French Emperor Napoleon Bonaparte invaded Russia on 24 June 1812 in retaliation for Czar Alexander I not accepting Bonaparte’s Continental System. Napoleon assembled the largest fighting force up to that time called the Grand Armee. With over 500,000 soldiers and staff, it marched into Russia seeking a quick victory. It was not to be. The Russian Army under General Mikhail Kutuzov was in retreat refusing a full-scale engagement against the powerful French. As Russia troops retreated, they burned everything leaving nothing for the French to find.

By September, Napoleon had engaged the Russians at Battle of Borodino. The battle was indecisive but resulted in large losses on both sides. On 14 September he arrived in Moscow to find it empty as the people had evacuated. The Russian Army too had left leaving the city to Napoleon. With winter approaching, Napoleon decided to rest and use it for his winter quarters. Russian partisans though set fires in the city the next day resulting in the quarters he had selected destroyed. He waited for a month hoping for a surrender which never came. Now with winter closing in, Napoleon decided to leave. The retreat though was more difficult than they could have imagined.

Napoleon’s withdrawal from Russia by Adolph Northen (1828-1876)
Public Domain (via Wikimedia Commons)

An early winter set in making it harder on his troops and food was rationed. The Russians, it seems, had not fully retreated, and began attacking the troops in the rear. Cossacks with very sharp lances attacked ruthlessly. They made it to the Berezina River in November but found Russians waiting for them. Using makeshift bridges, Napoleon and his troops started crossing but the Russians attacked. Napoleon burned the bridges stranding over 10,000 on the other side to be captured or killed by the Russians. Napoleon, in a hurry to return to Paris, would eventually leave his troops behind. The remaining force would eventually return home but fewer than a 100,000 made it back home. The loss of over 400,000 was staggering and called into question his leadership of the French Empire.

Aftermath

The disastrous invasion of Russia has long been studied by historians and military strategists. His basic idea of invading was sound, but he underestimated how long it would take and the will of the Russians to make him pay dearly for every inch he gained. Napoleon thought it would be a quick victory, but it turned into a long painful retreat with an early winter, few food supplies, and his army being attacked by Russians. If you read accounts of those who survived, it is truly horrific the conditions they had to retreat under. Dead animals used for fuel; bodies stacked in windows for insulation. If you recall Star Wars: The Empire Strikes Back scene where Han Solo rips open his now dead ride so they can crawl inside it for warmth, this happened for real here.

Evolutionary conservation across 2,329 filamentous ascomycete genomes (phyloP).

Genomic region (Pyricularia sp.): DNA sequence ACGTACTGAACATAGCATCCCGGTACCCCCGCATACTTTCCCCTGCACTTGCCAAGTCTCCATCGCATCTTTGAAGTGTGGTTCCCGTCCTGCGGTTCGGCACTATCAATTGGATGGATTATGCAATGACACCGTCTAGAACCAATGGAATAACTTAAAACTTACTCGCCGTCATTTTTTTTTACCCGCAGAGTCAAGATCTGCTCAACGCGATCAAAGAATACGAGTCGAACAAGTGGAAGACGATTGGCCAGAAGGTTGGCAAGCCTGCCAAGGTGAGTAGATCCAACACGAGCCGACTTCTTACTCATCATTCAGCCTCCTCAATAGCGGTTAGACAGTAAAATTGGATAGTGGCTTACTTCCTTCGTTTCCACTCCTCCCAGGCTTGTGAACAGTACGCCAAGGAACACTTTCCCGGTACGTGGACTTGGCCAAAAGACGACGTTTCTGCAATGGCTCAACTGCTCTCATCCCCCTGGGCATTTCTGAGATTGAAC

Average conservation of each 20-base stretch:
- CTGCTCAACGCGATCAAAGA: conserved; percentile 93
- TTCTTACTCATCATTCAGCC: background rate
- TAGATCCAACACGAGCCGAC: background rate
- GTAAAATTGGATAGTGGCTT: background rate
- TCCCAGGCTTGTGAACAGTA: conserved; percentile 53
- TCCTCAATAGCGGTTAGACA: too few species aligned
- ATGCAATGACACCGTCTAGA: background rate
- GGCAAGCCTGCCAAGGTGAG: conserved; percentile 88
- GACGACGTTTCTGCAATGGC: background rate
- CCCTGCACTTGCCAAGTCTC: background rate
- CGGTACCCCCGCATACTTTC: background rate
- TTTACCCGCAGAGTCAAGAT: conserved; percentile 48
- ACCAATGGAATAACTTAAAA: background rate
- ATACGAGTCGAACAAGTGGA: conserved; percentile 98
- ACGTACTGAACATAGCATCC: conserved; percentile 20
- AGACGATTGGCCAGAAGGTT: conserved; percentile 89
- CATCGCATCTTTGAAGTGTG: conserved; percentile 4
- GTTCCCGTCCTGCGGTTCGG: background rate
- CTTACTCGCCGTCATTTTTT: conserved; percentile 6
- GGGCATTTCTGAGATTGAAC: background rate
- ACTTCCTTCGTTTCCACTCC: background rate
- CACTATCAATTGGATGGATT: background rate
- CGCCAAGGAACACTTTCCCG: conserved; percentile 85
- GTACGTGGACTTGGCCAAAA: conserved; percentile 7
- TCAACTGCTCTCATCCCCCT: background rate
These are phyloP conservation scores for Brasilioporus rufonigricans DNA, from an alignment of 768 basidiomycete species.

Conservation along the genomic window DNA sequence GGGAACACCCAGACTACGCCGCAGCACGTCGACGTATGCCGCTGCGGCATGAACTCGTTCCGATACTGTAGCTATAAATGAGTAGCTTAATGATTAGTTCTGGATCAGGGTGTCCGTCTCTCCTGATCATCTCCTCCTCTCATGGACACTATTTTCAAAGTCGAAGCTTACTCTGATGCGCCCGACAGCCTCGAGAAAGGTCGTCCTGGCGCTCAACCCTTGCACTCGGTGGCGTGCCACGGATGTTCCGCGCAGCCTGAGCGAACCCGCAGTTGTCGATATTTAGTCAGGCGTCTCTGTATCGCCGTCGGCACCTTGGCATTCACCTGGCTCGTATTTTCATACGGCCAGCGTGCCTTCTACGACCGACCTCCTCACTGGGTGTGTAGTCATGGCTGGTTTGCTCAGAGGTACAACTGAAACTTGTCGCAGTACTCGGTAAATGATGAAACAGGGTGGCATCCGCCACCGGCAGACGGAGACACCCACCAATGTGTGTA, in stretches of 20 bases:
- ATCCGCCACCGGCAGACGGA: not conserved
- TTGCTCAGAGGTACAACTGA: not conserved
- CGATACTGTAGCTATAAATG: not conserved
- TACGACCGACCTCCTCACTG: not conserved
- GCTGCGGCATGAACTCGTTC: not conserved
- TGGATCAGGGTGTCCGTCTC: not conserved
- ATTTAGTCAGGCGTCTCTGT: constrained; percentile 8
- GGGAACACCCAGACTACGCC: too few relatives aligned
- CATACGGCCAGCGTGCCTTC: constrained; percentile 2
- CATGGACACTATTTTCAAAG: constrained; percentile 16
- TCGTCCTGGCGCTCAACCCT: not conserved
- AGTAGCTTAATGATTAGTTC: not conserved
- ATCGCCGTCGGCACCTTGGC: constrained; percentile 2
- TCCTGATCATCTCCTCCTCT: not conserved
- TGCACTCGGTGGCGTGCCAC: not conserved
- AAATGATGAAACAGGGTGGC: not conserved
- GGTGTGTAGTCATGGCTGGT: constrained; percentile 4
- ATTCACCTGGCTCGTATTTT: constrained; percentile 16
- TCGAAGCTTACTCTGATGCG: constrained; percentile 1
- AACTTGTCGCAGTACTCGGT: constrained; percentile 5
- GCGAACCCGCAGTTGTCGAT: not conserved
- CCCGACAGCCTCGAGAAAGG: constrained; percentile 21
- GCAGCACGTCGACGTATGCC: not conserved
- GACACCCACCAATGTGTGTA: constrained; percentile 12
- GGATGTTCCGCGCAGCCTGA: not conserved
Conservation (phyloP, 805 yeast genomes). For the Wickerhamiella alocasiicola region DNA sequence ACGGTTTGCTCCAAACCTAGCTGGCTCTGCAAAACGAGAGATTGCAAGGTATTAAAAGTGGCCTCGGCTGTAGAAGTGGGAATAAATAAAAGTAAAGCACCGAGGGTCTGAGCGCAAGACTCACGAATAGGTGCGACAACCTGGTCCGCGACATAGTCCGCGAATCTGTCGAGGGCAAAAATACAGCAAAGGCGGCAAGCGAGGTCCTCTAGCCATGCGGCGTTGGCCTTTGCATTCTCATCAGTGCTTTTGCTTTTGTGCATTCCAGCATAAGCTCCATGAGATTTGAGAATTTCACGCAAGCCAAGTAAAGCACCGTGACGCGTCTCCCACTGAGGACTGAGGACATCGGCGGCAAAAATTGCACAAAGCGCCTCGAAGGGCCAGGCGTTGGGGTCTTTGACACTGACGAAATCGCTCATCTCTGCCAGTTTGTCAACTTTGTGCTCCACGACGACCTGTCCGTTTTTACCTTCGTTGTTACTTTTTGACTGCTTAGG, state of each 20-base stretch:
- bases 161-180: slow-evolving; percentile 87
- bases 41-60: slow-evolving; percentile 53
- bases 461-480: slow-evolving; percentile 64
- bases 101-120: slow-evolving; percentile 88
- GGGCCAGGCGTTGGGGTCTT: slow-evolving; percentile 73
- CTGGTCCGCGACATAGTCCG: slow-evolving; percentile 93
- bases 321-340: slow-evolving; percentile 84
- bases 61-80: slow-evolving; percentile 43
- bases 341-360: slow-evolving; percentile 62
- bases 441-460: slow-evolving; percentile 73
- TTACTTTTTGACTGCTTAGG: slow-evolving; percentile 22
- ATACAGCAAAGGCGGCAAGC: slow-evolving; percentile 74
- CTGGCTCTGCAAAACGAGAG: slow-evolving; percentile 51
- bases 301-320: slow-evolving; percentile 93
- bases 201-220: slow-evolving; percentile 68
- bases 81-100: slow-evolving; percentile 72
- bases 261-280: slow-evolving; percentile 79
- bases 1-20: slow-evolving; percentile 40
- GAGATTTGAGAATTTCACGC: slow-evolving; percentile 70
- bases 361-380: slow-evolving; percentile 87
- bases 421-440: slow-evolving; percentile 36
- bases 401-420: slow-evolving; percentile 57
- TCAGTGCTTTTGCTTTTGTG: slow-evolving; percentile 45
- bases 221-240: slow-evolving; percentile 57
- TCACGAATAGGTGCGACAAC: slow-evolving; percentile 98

His defeat in Russia strengthened his enemies. Austria, Britain, Prussia, and Sweden would now ally with Russia against Napoleon. British forces under Wellington were slowly but steadily pushing the French out of Spain. While Napoleon would have some victories, two defeats hurt his reign enormously. The Battle of Vittoria in Spain on 21 June 1813 would end French domination of Spain. His brother Joseph that he had put on the throne, was forced to flee for his life. Sadly, the royal crown worn by Spanish kings was lost in the melee of the retreat and never to be found again. And in October 1813, he suffered a crushing defeat in the Battle of Leipzig. Paris would fall the following March forcing him into exile. He would briefly return in 1815 but be defeated again in the Battle of Waterloo

Invading Russia has not proven successful for any conquering general. You might get initial successes, as Hitler did, but it seems to always turn around against the invader. Hitler, like Napoleon, thought the campaign would be quick. Instead after their initial victories, Operation Barbarossa ran into real problems. General Franz Halder realized he had sorely underestimated how many divisions the Russians could field. And because of the long distances involved, it became very hard for Germans to hold their lines. Moscow was in at sight at one point, but they never got there due to the long expanse of territory, supply issues, and underestimating the strength of Russia. Like Napoleon, the German forces were stalled. Halder believed without a powerful lightning strike, there was little chance for success. Owing to policy and strategy differences with Hitler, he was dismissed. The damage was done and the losses substantial. The Russians would push eventually the Germans out of their country and follow them all the way back to Berlin.